What is a magma in geology ?

Magma : definition

A magma is a mixture of molten rock and gases, the temperature of which varies approximately between 800°C and 1200°C (exceptionally 500°C for carbonatites and 1600°C for komatiites). Magma can be completely liquid or contain suspended crystals and it is rich in dissolved gases. By cooling, a magma will solidify and give birth to magmatic rocks : volcanic rocks which solidify rapidly on the surface, and plutonic rocks which slowly crystallize in depth and thereby acquire a coarser grain.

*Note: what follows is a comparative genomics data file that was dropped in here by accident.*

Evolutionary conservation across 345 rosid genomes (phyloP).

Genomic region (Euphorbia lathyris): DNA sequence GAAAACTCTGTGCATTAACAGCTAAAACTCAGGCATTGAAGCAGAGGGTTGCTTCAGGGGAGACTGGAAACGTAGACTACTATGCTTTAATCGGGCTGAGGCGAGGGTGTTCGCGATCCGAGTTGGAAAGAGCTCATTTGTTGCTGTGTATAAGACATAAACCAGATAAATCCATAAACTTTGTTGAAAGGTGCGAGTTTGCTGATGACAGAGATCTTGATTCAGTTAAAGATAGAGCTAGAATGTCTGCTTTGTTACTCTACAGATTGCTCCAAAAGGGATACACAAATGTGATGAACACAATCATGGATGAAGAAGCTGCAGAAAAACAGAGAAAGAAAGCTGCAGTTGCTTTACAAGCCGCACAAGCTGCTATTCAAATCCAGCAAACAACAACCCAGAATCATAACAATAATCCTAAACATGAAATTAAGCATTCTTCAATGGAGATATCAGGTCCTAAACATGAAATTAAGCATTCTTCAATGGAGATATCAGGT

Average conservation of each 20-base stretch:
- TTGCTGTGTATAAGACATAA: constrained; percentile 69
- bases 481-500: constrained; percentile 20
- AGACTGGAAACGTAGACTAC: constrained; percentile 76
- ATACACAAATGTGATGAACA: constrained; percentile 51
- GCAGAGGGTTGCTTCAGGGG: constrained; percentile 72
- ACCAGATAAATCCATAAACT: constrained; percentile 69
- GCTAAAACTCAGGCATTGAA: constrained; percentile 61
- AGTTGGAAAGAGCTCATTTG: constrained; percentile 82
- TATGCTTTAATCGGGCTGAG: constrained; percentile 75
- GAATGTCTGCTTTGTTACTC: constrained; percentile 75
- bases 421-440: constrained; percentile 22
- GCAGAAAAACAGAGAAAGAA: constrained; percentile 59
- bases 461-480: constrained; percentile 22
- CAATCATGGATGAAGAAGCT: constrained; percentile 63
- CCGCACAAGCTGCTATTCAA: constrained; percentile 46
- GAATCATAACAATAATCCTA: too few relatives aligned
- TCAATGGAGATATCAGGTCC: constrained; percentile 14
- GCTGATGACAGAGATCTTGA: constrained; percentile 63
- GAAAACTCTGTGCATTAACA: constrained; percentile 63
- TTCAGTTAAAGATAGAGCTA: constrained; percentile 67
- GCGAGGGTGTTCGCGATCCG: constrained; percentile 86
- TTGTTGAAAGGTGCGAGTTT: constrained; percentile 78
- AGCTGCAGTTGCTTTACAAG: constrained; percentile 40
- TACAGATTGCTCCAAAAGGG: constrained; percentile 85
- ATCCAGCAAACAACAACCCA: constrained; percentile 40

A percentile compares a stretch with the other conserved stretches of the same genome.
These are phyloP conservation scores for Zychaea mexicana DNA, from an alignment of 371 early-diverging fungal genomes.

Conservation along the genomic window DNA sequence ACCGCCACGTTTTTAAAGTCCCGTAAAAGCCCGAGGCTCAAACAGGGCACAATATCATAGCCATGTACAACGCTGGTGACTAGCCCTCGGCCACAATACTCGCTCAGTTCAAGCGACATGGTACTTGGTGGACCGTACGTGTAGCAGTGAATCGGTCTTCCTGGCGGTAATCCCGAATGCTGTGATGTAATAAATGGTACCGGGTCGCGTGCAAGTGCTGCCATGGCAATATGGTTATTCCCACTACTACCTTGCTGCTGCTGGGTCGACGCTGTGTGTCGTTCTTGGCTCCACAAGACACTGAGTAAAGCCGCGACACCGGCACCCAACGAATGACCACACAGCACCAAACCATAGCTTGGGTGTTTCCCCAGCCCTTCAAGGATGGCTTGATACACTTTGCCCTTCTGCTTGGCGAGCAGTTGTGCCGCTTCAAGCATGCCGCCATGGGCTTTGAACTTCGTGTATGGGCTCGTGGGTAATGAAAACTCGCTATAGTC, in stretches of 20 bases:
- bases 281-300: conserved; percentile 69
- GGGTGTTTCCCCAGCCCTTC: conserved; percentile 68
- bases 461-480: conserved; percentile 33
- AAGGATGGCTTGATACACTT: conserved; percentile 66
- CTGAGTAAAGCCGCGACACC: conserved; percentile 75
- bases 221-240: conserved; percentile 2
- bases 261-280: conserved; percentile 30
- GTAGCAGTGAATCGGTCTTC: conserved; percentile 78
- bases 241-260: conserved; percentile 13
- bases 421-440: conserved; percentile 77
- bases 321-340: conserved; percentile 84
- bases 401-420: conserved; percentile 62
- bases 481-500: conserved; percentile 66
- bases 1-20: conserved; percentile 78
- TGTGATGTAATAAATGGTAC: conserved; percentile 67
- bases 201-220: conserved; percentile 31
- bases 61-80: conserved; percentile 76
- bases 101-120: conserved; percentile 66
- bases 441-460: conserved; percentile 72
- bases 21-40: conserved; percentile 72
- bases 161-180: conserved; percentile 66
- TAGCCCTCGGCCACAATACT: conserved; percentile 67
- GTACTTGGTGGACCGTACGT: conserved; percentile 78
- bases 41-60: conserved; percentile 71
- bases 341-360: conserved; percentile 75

This liquid state is an exception in the Earth whose interior is essentially solid, except for the outer core of the planet. For liquids to form, therefore, special geological conditions are required. Most of the time, the fusion is generated by the hydration of mantle peridotites or by their decompression (either via their rise to the surface, or by the thinning of the overlying lithosphere). These conditions are met in particular geological sites : rifts (ridges, Iceland, East African rift), subduction zones (Andes, Indonesia, Japan, etc...), sometimes in the heart of the plates under the effect of "hot spots" (Hawaii, Reunion, Yellowstone, etc...) and more rarely in collision zones (Mont Ararat).